Merk Hard Currency Fund
To print or not to print? Odds are that Fed Chairman Bernanke has been contemplating this question while drafting his upcoming Jackson Hole speech. The one good thing about policy makers worldwide is that they may be fairly predictable. As such, we present our crystal ball as to what the Fed might be up to next, and what the implications may be for the U.S. dollar and gold.
A friend tells me that the soft-money advocates will always argue something along the lines of: “What if the financial crisis of 2008 had happened and we were on a gold standard?” They imply that a gold standard system would have made the crisis much worse.
Times are now so tough that Valerio Novelli, a ticket inspector on Rome’s buses, is planning to sell his old gold teeth. “I can’t get to the end of the month without running up debts,” said Mr. Novelli, 56, who has to support an ex-wife and daughter. “I know I won’t get much, but I need the money.”
What would it take to break the gold price out of the $1,600 to $1,700 an ounce range in which it has been trading for the past year? Another massive blast of quantitative easing from the Federal Reserve? A final breakdown of the euro? A war between Israel and Iran? They are all possibilities, of course. But the most likely candidate is a serious debate about a return to some form of the gold standard.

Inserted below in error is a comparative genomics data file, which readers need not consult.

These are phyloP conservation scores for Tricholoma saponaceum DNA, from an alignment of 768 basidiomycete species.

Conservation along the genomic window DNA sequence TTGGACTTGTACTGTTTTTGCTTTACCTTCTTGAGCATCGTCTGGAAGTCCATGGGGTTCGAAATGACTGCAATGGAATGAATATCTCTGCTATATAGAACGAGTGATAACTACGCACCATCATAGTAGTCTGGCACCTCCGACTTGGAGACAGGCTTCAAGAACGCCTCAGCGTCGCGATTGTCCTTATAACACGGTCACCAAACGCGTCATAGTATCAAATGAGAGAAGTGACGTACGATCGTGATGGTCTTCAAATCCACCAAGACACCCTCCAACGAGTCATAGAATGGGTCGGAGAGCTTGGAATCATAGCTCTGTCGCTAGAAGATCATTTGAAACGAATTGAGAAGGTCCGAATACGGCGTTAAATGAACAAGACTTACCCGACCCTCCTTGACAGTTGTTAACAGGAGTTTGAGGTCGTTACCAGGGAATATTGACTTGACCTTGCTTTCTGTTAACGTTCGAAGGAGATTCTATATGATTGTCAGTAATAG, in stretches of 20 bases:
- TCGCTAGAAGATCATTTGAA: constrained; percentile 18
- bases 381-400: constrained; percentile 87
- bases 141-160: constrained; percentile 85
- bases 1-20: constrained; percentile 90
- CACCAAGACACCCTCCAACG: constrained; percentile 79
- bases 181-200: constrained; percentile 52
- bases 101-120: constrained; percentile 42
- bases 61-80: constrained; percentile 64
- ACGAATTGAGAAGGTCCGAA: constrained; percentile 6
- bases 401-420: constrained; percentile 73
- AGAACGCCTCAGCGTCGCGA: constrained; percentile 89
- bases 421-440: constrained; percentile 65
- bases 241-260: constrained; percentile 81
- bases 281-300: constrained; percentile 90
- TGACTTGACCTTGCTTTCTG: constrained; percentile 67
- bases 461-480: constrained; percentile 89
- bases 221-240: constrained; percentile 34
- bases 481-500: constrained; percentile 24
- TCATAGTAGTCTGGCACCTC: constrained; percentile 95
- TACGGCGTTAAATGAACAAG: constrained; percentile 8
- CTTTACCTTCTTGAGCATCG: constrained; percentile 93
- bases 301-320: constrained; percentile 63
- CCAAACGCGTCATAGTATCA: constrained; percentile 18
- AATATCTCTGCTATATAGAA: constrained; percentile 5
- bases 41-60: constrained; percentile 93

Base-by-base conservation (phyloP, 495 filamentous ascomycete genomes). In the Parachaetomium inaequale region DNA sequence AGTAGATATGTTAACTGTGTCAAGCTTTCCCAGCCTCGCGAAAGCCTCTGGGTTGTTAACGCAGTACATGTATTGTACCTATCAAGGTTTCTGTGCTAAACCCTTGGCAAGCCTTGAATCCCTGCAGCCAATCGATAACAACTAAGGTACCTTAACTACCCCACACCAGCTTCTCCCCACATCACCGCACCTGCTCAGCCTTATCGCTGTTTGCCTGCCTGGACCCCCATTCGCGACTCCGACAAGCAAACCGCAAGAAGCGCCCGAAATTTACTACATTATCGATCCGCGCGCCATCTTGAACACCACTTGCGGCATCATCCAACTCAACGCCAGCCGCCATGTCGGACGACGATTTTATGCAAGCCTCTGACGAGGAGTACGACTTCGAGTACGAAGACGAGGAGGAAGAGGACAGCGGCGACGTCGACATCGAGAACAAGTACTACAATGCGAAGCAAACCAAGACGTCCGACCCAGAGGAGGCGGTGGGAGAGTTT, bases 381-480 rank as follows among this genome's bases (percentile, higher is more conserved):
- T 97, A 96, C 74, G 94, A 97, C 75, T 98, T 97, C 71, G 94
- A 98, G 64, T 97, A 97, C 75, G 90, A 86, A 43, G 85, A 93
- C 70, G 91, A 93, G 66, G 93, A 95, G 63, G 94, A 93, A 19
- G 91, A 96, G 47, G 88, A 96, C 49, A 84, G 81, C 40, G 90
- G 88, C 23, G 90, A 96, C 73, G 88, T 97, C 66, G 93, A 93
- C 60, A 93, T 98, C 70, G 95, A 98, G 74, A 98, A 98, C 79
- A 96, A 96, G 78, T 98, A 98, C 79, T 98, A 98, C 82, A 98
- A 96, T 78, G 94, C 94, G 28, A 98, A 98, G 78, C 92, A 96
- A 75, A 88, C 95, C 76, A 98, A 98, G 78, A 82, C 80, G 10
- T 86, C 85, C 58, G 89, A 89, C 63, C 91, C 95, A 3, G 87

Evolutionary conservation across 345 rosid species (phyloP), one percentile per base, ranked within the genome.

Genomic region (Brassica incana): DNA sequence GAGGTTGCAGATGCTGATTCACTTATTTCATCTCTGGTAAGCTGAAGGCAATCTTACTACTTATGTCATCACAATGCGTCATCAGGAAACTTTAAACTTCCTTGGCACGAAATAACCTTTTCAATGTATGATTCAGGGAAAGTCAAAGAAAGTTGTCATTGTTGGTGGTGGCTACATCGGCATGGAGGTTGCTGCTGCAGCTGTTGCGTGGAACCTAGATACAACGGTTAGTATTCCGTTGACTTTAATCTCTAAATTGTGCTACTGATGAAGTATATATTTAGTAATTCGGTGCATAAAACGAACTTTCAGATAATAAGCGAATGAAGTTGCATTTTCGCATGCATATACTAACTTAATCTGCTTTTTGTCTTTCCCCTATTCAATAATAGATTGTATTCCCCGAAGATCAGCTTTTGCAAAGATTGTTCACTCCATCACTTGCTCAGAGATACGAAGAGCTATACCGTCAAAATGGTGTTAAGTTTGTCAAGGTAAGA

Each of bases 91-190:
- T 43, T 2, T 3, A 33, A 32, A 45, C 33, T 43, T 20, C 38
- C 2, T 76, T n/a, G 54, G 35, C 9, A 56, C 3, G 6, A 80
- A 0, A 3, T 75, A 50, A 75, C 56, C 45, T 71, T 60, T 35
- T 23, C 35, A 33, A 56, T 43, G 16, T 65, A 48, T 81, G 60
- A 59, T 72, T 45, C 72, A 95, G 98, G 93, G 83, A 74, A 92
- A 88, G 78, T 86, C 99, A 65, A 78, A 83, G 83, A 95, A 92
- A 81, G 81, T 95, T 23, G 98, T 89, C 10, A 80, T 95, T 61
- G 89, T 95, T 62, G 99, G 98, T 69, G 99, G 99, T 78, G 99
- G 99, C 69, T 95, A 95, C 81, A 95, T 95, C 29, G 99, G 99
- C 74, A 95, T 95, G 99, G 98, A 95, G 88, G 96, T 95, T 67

Gold is poised to climb the most in two years as prospects for additional economic stimulus by governments from the U.S. to China stoke demand for the precious metal as a bet against inflation, a survey showed.
On August 2, at the invitation of chairman Ron Paul, I spoke on a panel before the House Committee on Financial Services, Subcommittee on Domestic Monetary Policy. The topic was “Sound Money: Parallel Currencies and the Roadmap to Monetary Freedom.
The gold standard has returned to mainstream U.S. politics for the first time in 30 years, with a “gold commission” set to become part of official Republican party policy.
Vice President Joe Biden was accused of racism when suggesting a Romney administration would “unchain banks” that in turn might put the black audience he was talking to back into “shackles.” The political uproar overshadows a reality that knows no racial boundaries: a person in debt is not a free person; a nation in debt is not a free nation. Does it mean those with large bank accounts are free? Not so fast…
There's good reason to be both optimistic and cautious as we ring in the New Year. Four economic indicators, eight opinions: Are you a bull or a bear?